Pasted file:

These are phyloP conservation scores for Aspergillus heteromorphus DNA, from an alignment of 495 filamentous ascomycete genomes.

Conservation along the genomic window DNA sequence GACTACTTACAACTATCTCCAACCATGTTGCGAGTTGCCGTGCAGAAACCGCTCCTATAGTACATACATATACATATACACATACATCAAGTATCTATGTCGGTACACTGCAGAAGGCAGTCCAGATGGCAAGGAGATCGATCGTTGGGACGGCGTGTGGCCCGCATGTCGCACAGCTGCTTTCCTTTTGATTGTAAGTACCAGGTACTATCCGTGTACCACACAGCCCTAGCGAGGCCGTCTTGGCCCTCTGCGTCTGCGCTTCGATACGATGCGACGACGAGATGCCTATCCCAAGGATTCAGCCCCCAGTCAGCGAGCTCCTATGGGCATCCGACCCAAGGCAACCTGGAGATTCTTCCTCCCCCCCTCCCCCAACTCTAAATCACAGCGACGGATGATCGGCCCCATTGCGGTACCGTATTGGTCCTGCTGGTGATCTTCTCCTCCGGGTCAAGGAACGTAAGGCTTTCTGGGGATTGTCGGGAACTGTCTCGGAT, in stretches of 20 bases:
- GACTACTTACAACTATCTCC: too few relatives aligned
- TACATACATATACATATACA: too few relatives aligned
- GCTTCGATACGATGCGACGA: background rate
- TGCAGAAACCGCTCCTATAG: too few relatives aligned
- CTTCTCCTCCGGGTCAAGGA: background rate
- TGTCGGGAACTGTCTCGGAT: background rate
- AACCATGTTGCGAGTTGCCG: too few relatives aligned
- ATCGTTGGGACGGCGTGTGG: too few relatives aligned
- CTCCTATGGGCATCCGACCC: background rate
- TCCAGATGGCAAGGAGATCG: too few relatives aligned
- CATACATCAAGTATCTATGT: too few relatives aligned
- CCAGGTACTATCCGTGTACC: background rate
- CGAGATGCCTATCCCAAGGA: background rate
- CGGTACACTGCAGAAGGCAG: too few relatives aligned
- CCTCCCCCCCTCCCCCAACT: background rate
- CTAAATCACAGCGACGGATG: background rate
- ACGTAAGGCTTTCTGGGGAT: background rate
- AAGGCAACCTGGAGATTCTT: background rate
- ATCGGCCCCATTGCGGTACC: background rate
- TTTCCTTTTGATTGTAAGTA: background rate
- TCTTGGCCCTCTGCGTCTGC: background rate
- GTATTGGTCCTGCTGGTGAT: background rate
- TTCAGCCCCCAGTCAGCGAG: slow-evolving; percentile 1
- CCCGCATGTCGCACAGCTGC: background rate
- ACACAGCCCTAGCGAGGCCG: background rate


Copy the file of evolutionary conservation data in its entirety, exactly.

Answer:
These are phyloP conservation scores for Aspergillus heteromorphus DNA, from an alignment of 495 filamentous ascomycete genomes.

Conservation along the genomic window DNA sequence GACTACTTACAACTATCTCCAACCATGTTGCGAGTTGCCGTGCAGAAACCGCTCCTATAGTACATACATATACATATACACATACATCAAGTATCTATGTCGGTACACTGCAGAAGGCAGTCCAGATGGCAAGGAGATCGATCGTTGGGACGGCGTGTGGCCCGCATGTCGCACAGCTGCTTTCCTTTTGATTGTAAGTACCAGGTACTATCCGTGTACCACACAGCCCTAGCGAGGCCGTCTTGGCCCTCTGCGTCTGCGCTTCGATACGATGCGACGACGAGATGCCTATCCCAAGGATTCAGCCCCCAGTCAGCGAGCTCCTATGGGCATCCGACCCAAGGCAACCTGGAGATTCTTCCTCCCCCCCTCCCCCAACTCTAAATCACAGCGACGGATGATCGGCCCCATTGCGGTACCGTATTGGTCCTGCTGGTGATCTTCTCCTCCGGGTCAAGGAACGTAAGGCTTTCTGGGGATTGTCGGGAACTGTCTCGGAT, in stretches of 20 bases:
- GACTACTTACAACTATCTCC: too few relatives aligned
- TACATACATATACATATACA: too few relatives aligned
- GCTTCGATACGATGCGACGA: background rate
- TGCAGAAACCGCTCCTATAG: too few relatives aligned
- CTTCTCCTCCGGGTCAAGGA: background rate
- TGTCGGGAACTGTCTCGGAT: background rate
- AACCATGTTGCGAGTTGCCG: too few relatives aligned
- ATCGTTGGGACGGCGTGTGG: too few relatives aligned
- CTCCTATGGGCATCCGACCC: background rate
- TCCAGATGGCAAGGAGATCG: too few relatives aligned
- CATACATCAAGTATCTATGT: too few relatives aligned
- CCAGGTACTATCCGTGTACC: background rate
- CGAGATGCCTATCCCAAGGA: background rate
- CGGTACACTGCAGAAGGCAG: too few relatives aligned
- CCTCCCCCCCTCCCCCAACT: background rate
- CTAAATCACAGCGACGGATG: background rate
- ACGTAAGGCTTTCTGGGGAT: background rate
- AAGGCAACCTGGAGATTCTT: background rate
- ATCGGCCCCATTGCGGTACC: background rate
- TTTCCTTTTGATTGTAAGTA: background rate
- TCTTGGCCCTCTGCGTCTGC: background rate
- GTATTGGTCCTGCTGGTGAT: background rate
- TTCAGCCCCCAGTCAGCGAG: slow-evolving; percentile 1
- CCCGCATGTCGCACAGCTGC: background rate
- ACACAGCCCTAGCGAGGCCG: background rate